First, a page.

A movement to reduce restrictions on Orange County carpool lanes grows. The new carpool lanes on the Garden Grove Freeway allow vehicles to enter and exit wherever they wish. Local officials wish to employ the same concept elsewhere on the freeway system. As a result, Caltrans is considering giving local transportation agencies (in this case, the Orange County Transportation Authority) the power to designate such lanes. The Orange County Register came out in support of the idea.

Speaking of which, the OCTA will also sanction a contractor who failed to complete said work on the Garden Grove Freeway on time. Additionally, the OCTA will give $250,000 to Riverside County for studies on widening the 91 Freeway in their area.

Even though construction will not start until 2015 at the earliest, Caltrans and the San Bernardino Associated Governments are working with Victor Valley cities to select a bypass route for U.S. Highway 395 and preserve the right of way. SANBAG will complete a study next year that would select an alignment for the bypass among a group of alternatives between northern Adelanto and I-15. Caltrans will complete its own study of other alignments, which includes segments of U.S. 395 further north of Adelanto, in 2011. In the meantime, Caltrans plans to widen the existing highway. Just south of that, San Bernardino traffic leaders broke ground on a major reconstruction of the I-215 in their city, which should be completed by 2014.

As a response to a USC report citing that children living near freeways are at greater risk of developing lung problems, some are questioning existing efforts to build houses, parks and schools next to them. Even though sites near freeways are unavoidably dangerous to one's health, planners often wind up building near them anyway because land is much more easily available. Some blame the phenomenon on a lack of a centralized effort to coordinate development.

NIMBYism is alive and well in South Pasadena, as City Council candidates pompously assail the 710 Freeway, using the above report to indict even a tunnel version of the freeway. Safe-driving advocates are condemning 5-1-1, the traffic information phone number in many cities, because drivers are tempted to dial it on their cell phones while driving. Thus, 5-1-1 ironically causes the accidents its users are trying to avoid.

Problems are arising over a state bill to increase the buffer between bicyclists and motorists. One editorial in the Whittier Daily News lists the problems while offering more practical solutions that can be taken right now to improve bicyclist safety. Meanwhile, Lakewood officials inaugurate a nature trail along the San Gabriel River.

Metro CEO Roger Snoble talked about the problems of sprawl during an event in Downtown Los Angeles. Snoble announced that Metro will use its property holdings to entice developers into building transit-oriented developments around its rail and Orange Line busway stations. One curious consequence of such development in Downtown is that many properties that are developed were previously parking lots. This has led to a decrease in parking supply, an increase in parking costs, and a dearth of customers to establishments that relied on cheap parking. Transit Coalition Executive Director Bart Reed was quoted in the Times article, suggesting that good transit would make a suitable replacement for parking if it is available. Also, a report by the City of Los Angeles concluded that the Grand Avenue project would require substantially more tax breaks than previously expected.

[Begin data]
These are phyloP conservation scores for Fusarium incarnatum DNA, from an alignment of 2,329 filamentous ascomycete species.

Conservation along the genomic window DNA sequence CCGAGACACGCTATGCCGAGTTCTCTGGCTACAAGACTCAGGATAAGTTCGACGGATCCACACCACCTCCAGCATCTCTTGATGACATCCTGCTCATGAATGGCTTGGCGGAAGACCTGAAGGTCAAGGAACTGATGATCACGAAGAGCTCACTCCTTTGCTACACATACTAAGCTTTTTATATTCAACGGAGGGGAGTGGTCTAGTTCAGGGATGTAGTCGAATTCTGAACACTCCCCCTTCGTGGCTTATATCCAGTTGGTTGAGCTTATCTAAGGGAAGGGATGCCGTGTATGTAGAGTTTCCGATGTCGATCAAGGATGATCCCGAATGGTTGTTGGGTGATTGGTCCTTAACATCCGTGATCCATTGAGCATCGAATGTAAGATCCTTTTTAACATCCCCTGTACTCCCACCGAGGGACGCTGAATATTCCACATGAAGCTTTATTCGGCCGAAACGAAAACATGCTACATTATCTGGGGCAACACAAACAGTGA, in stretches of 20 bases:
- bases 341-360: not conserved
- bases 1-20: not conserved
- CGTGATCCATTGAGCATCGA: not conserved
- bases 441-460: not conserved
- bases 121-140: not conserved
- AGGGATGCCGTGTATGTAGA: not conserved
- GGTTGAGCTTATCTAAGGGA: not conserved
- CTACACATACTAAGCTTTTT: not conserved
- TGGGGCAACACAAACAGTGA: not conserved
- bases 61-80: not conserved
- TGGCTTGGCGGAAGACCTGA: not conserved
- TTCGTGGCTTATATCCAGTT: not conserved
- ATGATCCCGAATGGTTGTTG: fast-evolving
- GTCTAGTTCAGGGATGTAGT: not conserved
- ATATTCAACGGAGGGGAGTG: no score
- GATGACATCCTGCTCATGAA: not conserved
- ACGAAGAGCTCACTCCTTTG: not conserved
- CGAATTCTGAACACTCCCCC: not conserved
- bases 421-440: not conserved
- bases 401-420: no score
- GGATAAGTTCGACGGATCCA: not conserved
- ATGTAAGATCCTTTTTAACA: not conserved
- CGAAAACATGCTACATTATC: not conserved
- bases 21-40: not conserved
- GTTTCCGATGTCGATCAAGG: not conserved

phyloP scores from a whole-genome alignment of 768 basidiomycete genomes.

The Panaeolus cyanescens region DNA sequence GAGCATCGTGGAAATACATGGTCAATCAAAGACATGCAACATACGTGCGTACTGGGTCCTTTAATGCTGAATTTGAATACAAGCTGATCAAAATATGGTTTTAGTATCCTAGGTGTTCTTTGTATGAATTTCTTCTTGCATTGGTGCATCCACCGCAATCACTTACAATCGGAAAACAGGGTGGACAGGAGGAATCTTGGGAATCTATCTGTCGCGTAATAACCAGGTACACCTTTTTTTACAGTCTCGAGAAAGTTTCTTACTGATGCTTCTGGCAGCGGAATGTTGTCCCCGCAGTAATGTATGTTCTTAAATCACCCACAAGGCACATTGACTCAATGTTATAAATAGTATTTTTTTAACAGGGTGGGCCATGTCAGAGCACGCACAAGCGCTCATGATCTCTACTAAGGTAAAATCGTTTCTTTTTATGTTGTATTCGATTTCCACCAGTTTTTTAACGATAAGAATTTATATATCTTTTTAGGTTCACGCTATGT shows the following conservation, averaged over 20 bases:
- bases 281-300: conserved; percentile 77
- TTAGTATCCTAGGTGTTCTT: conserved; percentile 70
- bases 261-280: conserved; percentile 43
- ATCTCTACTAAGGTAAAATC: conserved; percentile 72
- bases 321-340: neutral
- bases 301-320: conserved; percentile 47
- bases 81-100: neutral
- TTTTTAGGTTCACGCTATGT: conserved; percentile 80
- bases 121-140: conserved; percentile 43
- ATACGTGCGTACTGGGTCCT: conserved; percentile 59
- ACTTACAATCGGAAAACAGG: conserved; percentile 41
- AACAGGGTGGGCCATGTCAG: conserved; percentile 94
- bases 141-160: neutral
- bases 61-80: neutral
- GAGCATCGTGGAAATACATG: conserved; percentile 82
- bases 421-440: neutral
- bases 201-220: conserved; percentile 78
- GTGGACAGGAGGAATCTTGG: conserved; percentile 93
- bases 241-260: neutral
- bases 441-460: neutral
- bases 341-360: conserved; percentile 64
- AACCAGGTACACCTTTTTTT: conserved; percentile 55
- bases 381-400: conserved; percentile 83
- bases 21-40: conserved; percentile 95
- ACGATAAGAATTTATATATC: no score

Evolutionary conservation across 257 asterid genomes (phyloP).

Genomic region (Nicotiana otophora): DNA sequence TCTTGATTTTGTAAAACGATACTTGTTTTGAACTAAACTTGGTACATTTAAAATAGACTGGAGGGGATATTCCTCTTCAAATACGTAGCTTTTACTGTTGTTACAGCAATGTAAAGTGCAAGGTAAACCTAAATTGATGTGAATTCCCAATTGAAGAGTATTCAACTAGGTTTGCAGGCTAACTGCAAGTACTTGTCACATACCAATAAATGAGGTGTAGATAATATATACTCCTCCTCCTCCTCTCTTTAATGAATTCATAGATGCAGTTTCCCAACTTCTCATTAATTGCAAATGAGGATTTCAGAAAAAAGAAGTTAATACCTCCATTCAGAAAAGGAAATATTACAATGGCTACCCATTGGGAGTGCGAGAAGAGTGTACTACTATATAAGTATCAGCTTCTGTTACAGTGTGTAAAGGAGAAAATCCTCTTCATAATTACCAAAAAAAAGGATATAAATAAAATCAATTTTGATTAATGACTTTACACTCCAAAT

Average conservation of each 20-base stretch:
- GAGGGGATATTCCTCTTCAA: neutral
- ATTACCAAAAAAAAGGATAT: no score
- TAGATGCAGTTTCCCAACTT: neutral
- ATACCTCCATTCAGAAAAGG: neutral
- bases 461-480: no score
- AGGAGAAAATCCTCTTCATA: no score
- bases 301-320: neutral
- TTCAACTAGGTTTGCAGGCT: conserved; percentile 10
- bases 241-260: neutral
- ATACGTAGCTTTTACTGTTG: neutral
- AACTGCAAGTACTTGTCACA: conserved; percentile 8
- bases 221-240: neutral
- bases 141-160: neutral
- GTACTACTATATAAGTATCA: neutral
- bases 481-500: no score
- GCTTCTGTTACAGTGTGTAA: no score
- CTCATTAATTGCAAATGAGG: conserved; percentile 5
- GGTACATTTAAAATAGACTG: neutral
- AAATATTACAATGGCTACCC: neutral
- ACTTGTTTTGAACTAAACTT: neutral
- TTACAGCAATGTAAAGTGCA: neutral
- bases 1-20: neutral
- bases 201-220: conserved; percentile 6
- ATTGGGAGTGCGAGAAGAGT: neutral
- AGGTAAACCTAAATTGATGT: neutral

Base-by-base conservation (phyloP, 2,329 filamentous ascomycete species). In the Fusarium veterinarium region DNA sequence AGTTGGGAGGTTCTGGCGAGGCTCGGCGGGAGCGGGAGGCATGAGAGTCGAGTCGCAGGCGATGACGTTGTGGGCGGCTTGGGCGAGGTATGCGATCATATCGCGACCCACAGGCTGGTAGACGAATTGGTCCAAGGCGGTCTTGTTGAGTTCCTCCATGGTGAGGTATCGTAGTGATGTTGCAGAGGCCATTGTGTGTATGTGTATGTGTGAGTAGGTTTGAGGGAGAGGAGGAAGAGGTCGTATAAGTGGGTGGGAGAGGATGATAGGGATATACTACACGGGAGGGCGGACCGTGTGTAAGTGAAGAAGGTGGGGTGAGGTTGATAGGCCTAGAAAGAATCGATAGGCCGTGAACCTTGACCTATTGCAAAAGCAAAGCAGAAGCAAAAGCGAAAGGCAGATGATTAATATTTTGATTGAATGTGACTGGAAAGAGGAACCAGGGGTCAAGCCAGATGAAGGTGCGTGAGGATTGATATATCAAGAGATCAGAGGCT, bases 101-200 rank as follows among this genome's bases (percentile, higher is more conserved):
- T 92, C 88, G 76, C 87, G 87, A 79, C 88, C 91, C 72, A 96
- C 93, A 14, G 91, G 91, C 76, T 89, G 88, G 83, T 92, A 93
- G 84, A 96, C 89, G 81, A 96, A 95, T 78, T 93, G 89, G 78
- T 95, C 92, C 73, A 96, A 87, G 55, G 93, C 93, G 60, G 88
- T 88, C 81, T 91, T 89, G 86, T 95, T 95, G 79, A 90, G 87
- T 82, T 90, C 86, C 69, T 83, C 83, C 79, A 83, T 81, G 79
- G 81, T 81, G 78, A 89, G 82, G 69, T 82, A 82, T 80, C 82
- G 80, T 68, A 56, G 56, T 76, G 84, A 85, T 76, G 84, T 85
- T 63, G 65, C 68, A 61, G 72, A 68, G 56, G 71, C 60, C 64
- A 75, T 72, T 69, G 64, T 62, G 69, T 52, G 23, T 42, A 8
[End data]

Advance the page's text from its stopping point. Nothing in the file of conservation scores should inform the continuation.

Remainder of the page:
Officials in the Inland Empire hope that the Goods Movement Action Plan proposed by Governor Arnold Schwarzenegger will offer funds for critical freight rail projects. Most acknowledge that the $3 billion allotted from Proposition 1B would only cover short-term needs and hardly make a dent of progress, though any help is better than nothing at all. On those lines, one local economist believes elevated toll lanes for freight trucks should be considered.

Yes, the ports have come a long way from the days where cargo had to be hauled by hand. To augment this, the Port of Long Beach prepares a proposal for a 160-acre terminal on Pier S, one of the last undeveloped pieces of land in the port complex.

At the national level, the U.S. House of Representatives voted to award Amtrak $1.294 billion for FY 07 as part of a continuing resolution, $304 million or 19% below Amtrak's "basic" request of $1.598 billion, and $579 million or 31% below Amtrak's full request of $1.873 billion, according to the National Association of Railroad Passengers. Transit would receive a boost of $480 million, meeting levels authorized in SAFETEA-LU, while highways get a $3.532-billion increase.

Cities across the nation are eyeing streetcars as a way to attract development in vacant downtowns, a sort of " development-oriented transit". Portland, Tampa, and Little Rock paid small sums to build streetcars and in turn reaped billions in development. Streetcars are not without its critics, however. Some simply view them as amenities instead of vital transit. Nevertheless, most developments around them foster pedestrian environments, with basic needs such within walkable distance.